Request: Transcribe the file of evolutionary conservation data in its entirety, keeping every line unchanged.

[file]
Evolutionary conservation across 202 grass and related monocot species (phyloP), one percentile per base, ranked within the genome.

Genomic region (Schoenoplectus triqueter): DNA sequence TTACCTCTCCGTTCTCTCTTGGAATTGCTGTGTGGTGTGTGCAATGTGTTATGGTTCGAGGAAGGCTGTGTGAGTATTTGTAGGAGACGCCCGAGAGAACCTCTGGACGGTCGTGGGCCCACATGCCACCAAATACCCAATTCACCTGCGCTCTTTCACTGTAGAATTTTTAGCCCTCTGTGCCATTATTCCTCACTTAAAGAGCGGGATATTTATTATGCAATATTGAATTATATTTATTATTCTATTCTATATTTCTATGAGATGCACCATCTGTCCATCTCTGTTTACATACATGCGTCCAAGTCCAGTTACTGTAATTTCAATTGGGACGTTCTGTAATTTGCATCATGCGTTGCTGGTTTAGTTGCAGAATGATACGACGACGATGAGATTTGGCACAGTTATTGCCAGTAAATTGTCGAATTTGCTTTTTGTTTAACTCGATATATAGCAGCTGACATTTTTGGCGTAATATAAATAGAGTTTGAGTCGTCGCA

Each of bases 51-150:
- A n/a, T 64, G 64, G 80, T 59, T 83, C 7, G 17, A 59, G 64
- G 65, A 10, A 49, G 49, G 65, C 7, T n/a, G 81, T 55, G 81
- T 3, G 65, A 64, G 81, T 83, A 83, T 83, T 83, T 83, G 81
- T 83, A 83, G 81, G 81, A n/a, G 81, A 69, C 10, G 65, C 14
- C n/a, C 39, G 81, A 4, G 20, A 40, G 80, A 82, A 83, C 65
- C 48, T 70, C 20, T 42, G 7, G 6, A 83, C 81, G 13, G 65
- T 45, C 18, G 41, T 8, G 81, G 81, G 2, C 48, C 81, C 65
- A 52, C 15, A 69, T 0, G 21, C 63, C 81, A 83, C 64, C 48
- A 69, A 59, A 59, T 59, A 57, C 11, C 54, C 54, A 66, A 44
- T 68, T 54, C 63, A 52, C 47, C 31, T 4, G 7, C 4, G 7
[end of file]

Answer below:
Evolutionary conservation across 202 grass and related monocot species (phyloP), one percentile per base, ranked within the genome.

Genomic region (Schoenoplectus triqueter): DNA sequence TTACCTCTCCGTTCTCTCTTGGAATTGCTGTGTGGTGTGTGCAATGTGTTATGGTTCGAGGAAGGCTGTGTGAGTATTTGTAGGAGACGCCCGAGAGAACCTCTGGACGGTCGTGGGCCCACATGCCACCAAATACCCAATTCACCTGCGCTCTTTCACTGTAGAATTTTTAGCCCTCTGTGCCATTATTCCTCACTTAAAGAGCGGGATATTTATTATGCAATATTGAATTATATTTATTATTCTATTCTATATTTCTATGAGATGCACCATCTGTCCATCTCTGTTTACATACATGCGTCCAAGTCCAGTTACTGTAATTTCAATTGGGACGTTCTGTAATTTGCATCATGCGTTGCTGGTTTAGTTGCAGAATGATACGACGACGATGAGATTTGGCACAGTTATTGCCAGTAAATTGTCGAATTTGCTTTTTGTTTAACTCGATATATAGCAGCTGACATTTTTGGCGTAATATAAATAGAGTTTGAGTCGTCGCA

Each of bases 51-150:
- A n/a, T 64, G 64, G 80, T 59, T 83, C 7, G 17, A 59, G 64
- G 65, A 10, A 49, G 49, G 65, C 7, T n/a, G 81, T 55, G 81
- T 3, G 65, A 64, G 81, T 83, A 83, T 83, T 83, T 83, G 81
- T 83, A 83, G 81, G 81, A n/a, G 81, A 69, C 10, G 65, C 14
- C n/a, C 39, G 81, A 4, G 20, A 40, G 80, A 82, A 83, C 65
- C 48, T 70, C 20, T 42, G 7, G 6, A 83, C 81, G 13, G 65
- T 45, C 18, G 41, T 8, G 81, G 81, G 2, C 48, C 81, C 65
- A 52, C 15, A 69, T 0, G 21, C 63, C 81, A 83, C 64, C 48
- A 69, A 59, A 59, T 59, A 57, C 11, C 54, C 54, A 66, A 44
- T 68, T 54, C 63, A 52, C 47, C 31, T 4, G 7, C 4, G 7